“Why should our kids sit endlessly in front of a computer, and take a standardized test?”
Many teachers query frequently. Several ask, “Why should kids opt for a test administered via a computer.”
“Students just don’t feel comfortable,” is a common argument. “If a student is not proficient with computers, and if he has bad typing skills, it hurts his confidence in himself,” is another.
Here, we list some of the most commonly cited problems with computer based testing
In the course of last two years, many schools have postponed, or abandoned computerized end of year tests, citing technical issues. Students had to restart computers due to issues like freeze-screen; while some had to change computers during the test.
These malfunctions have created a lot of test-anxiety, and increased the time that students required to complete their respective tests. Moreover, these malfunctions resulted in an increase in the over-all test-administration time.
Longer screen hours
This problem is more specific to the end of the year testing. Students have to sit continuously and for longer duration during an EOY test. They cannot get up, or take a walk while a test is on, they have to face the screen and answer the questions. Moreover, they have to do so repeatedly during the Examination window.
Math, ELA, Science… every subject has its own EOY test, and every test has multiple modules. The screen time is considerably high. This multiplies the incidents of test anxiety. The experience is not only tiresome for their eyes; it is an extremely exhaustive experience too.
Surfing between questions
Current testing-formats present every question as a block. Students get to see one question at a time. If someone wants to skip a question (just momentarily), else if they wish to review a preceding question, they press the next/previous buttons.
It may seem simple to an adult, but it isn’t so with children. End of year tests are the most important exam of their school year, and a single complexity can easily become a source of test anxiety.
Paper based tests were easier, and were comparatively comfortable. Students could easily surf among questions, review answers, and could make changes swiftly. It shouldn’t be a surprise, if students are found avoiding reviewing their answer sheets, or changing the incorrect responses.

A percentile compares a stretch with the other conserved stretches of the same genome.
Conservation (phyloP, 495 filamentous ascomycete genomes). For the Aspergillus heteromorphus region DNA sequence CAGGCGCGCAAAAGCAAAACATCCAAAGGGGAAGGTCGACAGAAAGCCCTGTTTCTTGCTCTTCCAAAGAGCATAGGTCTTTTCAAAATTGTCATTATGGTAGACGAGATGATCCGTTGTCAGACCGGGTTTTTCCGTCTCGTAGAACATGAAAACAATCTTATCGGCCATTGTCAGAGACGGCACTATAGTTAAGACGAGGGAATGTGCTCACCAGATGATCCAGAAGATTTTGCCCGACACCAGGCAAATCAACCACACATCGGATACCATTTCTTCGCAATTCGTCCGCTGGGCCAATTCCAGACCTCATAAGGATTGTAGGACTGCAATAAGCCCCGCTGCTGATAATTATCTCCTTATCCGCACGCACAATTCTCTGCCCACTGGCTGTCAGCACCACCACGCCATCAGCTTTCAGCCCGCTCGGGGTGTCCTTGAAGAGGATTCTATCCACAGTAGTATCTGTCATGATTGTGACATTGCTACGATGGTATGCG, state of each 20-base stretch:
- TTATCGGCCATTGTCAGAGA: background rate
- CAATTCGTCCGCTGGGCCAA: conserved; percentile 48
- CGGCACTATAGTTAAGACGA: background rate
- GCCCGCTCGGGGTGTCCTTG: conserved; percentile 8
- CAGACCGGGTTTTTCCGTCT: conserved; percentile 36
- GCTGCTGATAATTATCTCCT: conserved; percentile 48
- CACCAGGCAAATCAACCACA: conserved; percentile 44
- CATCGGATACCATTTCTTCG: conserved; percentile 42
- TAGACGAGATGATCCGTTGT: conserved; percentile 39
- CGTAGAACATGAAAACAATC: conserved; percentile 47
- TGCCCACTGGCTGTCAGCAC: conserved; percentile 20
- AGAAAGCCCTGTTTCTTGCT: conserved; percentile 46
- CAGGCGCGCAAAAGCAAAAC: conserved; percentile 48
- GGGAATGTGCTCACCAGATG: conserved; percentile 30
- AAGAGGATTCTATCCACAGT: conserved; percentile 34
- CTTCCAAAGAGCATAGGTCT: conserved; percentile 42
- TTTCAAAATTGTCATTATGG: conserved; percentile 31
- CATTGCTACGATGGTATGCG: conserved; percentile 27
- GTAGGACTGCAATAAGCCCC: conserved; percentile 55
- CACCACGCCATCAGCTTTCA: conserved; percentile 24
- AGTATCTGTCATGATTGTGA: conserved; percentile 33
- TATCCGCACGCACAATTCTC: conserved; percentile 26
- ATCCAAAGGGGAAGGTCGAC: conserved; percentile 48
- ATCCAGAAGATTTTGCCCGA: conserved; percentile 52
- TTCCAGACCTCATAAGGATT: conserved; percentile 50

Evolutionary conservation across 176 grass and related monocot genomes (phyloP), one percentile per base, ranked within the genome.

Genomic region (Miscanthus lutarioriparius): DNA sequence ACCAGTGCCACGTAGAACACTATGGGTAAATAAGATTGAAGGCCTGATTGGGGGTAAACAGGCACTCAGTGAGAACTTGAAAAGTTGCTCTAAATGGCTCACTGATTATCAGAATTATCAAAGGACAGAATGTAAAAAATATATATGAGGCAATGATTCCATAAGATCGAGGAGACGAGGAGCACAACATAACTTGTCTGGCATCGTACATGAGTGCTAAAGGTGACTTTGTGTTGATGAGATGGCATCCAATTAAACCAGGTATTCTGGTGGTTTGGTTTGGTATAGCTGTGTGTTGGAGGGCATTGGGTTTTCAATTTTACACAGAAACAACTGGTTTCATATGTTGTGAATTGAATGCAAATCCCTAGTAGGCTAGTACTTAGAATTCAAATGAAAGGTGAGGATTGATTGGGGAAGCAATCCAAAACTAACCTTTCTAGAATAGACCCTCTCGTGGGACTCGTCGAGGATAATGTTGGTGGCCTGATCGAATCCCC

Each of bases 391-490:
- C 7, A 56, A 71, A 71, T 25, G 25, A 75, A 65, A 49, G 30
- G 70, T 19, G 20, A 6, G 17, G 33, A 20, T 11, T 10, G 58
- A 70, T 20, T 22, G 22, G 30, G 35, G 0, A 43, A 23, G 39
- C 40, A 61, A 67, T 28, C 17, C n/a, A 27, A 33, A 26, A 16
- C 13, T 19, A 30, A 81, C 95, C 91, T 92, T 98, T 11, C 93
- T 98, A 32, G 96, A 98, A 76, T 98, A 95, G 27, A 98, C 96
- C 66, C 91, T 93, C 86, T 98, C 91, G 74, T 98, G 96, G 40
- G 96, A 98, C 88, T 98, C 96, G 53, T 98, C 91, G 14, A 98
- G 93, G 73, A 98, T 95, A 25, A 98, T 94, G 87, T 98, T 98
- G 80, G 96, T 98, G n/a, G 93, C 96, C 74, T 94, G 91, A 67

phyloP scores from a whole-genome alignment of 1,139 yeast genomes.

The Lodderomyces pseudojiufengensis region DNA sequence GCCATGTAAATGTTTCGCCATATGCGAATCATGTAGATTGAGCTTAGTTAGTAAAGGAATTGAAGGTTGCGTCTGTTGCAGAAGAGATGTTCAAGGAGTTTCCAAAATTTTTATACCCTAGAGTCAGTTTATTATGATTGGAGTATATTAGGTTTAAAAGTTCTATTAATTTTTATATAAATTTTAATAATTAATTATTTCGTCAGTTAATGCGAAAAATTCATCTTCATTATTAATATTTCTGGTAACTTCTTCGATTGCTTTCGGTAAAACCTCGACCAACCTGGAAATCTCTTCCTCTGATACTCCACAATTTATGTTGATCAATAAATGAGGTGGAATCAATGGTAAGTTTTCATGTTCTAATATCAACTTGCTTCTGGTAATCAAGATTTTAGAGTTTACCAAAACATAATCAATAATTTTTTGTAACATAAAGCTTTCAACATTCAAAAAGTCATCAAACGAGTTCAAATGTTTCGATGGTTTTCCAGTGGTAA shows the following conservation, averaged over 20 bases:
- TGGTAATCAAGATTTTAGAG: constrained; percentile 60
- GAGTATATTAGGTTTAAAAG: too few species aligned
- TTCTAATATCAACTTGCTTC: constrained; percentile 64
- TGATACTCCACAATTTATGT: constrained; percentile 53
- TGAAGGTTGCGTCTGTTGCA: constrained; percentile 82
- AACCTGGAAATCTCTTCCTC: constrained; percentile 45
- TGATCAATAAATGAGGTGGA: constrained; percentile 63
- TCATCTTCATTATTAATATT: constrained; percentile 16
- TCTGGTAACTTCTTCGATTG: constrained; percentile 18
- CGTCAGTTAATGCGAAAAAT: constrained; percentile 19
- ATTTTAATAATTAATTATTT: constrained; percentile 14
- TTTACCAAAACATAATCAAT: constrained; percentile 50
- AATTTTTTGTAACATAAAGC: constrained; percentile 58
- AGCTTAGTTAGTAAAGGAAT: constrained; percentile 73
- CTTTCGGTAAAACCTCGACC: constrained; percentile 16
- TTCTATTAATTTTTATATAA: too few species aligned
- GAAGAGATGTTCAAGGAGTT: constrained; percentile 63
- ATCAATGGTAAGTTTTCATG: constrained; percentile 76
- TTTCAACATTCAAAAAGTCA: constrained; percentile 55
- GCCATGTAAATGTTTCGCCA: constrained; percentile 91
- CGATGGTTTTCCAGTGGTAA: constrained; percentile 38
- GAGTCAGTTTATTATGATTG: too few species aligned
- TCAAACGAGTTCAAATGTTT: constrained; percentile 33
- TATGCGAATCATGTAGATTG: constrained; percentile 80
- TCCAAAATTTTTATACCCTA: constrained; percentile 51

Paper based testing or Computer based testing?
The query is, “Should our kids opt for a paper-based test or opt in for computer based testing?”
The benefits of computer based testing
Digital citizenship is a reality. Our students spend the majority of their time online, and use digital tools to complement every aspect of their daily life. It isn’t just logical, but has become necessary to test their skills via digital media. Following is a list of major benefits of using computer based testing.
The graphical interface
If there is something truly hateful in paper-based testing, it is the monotonous nature of the test. It tests only a few set of skills, and one needs to be a master of reading and writing to express their views.
However, with a graphic interface, you have the option of dynamic presentation of the test content. Plus, a single question can be delivered to different students at levels most suitable to their capabilities.
Dynamic tests like SBAC learn from student responses, and change the difficulty level of succeeding questions.
Such adaptive testing environments help create a comprehensive picture of student growth, and help us measure students for more basic skills like, cognitive and perceptual performance.
The mobility of tests
One great advantage is the freedom of space. Unlike old times, students don’t have to sit in a single room for a specified amount of time; computer based testing allows them the choice of space and time. Students can take tests from any location, and at any suitable time.
The greatest beneficiaries are students with disabilities. Students, who cannot reach the testing premise, can take tests from their homes or from other designated locations.
Quick scoring is one of the major benefits of computer based testing. Majority of results can now be delivered immediately, and with least chance of error. Although the analytical and written questions take time to analyze, the majority of test items can be scored quite quickly.
GRE has reduced this time from six weeks to about ten-fifteen days.
Better student responses
Graphical interface allows students to express their conceptual understanding in ways, impossible in a hand-written format. Digital writing reduces their dependency over writing skills, and allows them more space to express their learning.
Lower administrative costs
Standardized tests are presented in the same way to all the students. Moreover, they reduce the time required to score and analyze student responses. Quantitative questions are scored immediately by the computer, thus reducing the chances of human errors.
Analytical responses too can be scored really quickly. In whole, delivery and scoring costs of computer based testing are lesser than paper-based testing.
The high level of student anxiety can be dealt with easily by implementing proper preparation and practice sessions. Simulated testing environment (like, practice exams and online learning environments) prior to live testing, can help reduce student anxiety drastically.
As we wrote earlier, Digital citizenship is a reality. The number of people using technology is growing exponentially. Effective college and career readiness, necessitates testing via digital media.
What are your views regarding computer based testing? Do you like it? Have you faced any-problems while delivering a computer based test? Do share with us, we’d love to know?